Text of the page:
Operative Unit of Medical Oncology

Belluno, Italy

Operative Unit of Medical Oncology

Belluno, Italy
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PubMed | Operative Unit of Medical Oncology
Type: Journal Article | Journal: Journal of clinical oncology : official journal of the American Society of Clinical Oncology | Year: 2016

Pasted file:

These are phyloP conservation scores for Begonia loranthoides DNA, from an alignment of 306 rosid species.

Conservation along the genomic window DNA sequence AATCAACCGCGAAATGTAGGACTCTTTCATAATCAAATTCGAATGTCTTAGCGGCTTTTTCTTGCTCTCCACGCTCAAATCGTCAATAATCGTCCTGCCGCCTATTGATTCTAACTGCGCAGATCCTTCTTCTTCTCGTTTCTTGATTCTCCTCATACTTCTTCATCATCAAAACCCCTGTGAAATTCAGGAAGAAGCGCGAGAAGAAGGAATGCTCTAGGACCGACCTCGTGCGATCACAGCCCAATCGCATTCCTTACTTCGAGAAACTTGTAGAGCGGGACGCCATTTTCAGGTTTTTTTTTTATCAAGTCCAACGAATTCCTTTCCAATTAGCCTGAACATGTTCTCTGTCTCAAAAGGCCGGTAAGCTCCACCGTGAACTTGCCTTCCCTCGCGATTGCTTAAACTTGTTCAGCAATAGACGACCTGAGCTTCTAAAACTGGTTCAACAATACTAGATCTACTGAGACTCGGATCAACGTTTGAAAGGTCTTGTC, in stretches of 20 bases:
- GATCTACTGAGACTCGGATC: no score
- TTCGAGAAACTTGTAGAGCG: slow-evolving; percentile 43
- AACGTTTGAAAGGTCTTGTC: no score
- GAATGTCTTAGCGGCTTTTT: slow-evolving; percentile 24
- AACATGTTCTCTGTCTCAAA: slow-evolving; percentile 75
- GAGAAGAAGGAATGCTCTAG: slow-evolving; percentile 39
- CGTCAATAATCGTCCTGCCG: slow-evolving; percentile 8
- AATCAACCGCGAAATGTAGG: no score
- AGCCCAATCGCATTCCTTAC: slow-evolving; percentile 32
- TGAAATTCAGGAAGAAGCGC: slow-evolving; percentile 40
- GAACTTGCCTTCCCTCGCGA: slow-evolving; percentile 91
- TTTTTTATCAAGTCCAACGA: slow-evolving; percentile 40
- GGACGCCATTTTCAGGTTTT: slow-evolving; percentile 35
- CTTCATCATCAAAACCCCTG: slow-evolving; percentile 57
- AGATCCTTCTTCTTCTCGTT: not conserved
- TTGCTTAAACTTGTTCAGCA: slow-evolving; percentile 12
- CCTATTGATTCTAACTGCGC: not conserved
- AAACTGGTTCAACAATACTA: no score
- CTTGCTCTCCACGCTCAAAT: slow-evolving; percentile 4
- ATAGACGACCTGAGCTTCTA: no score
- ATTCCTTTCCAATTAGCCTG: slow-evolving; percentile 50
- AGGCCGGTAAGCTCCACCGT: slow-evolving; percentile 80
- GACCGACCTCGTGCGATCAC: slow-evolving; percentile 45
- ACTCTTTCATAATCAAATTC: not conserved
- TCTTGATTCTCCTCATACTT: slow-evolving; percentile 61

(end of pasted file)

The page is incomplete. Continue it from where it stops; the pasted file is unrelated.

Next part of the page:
352 Background: Hepatocellular carcinoma (HCC) from alcoholic cirrhosis, associated or not with chronic hepatitis C virus (HCV) infection, is a particularly severe liver disease. Scanty and inconsistent data concerning the efficacy of sorafenib in patients (pts) with this disease are available.Since February 2009 we screened 26 Child-Pugh liver function class A pts bearing the above characteristics. Sixteen of them (61.5%), 15 males and 1 female with median age of 69 years (range 54-79), received 400 mg sorafenib b.i.d. Predominant cause of HCC was alcohol consumption in 13 pts (81.2%), associated with chronic HCV infection in 2 pts (12.5%), and hemosiderosis in 1 pt (6.2%). All pts suffered from multiple comorbidities, and 3 had been previously treated for Burkitt lymphoma, bladder and breast cancer. One pt with prostate cancer was on treatment with androgen blockade. Median number of concomitant medications was 4 (range 2-9). Four pts never received locoregional treatment, and none had received previous antineoplastic therapy.Twelve pts (73%) discontinued sorafenib after a median time of 2 months (range 2-6). The reasons for treatment discontinuation were disease progression (4 pts), liver function deterioration (5 pts), and mild gastrointestinal adverse events (2 pts): 1 pt refused sorafenib treatment after 15 days. 2/4 patients still on treatment with sorafenib at 7, 8, 11, and 18 months showed partial response (RECIST criteria). Seven pts (40%) died because of disease progression at a median time of 5.5 months (range 2-9) and at a median overall survival time of 36 months from diagnosis (range 2-84).Treatment with sorafenib in pts affected by HCC and alcoholic cirrhosis seems effective and well tolerated with high-level compliance. The most common cause of discontinuation was progression of disease and liver function deterioration. No significant financial relationships to disclose.

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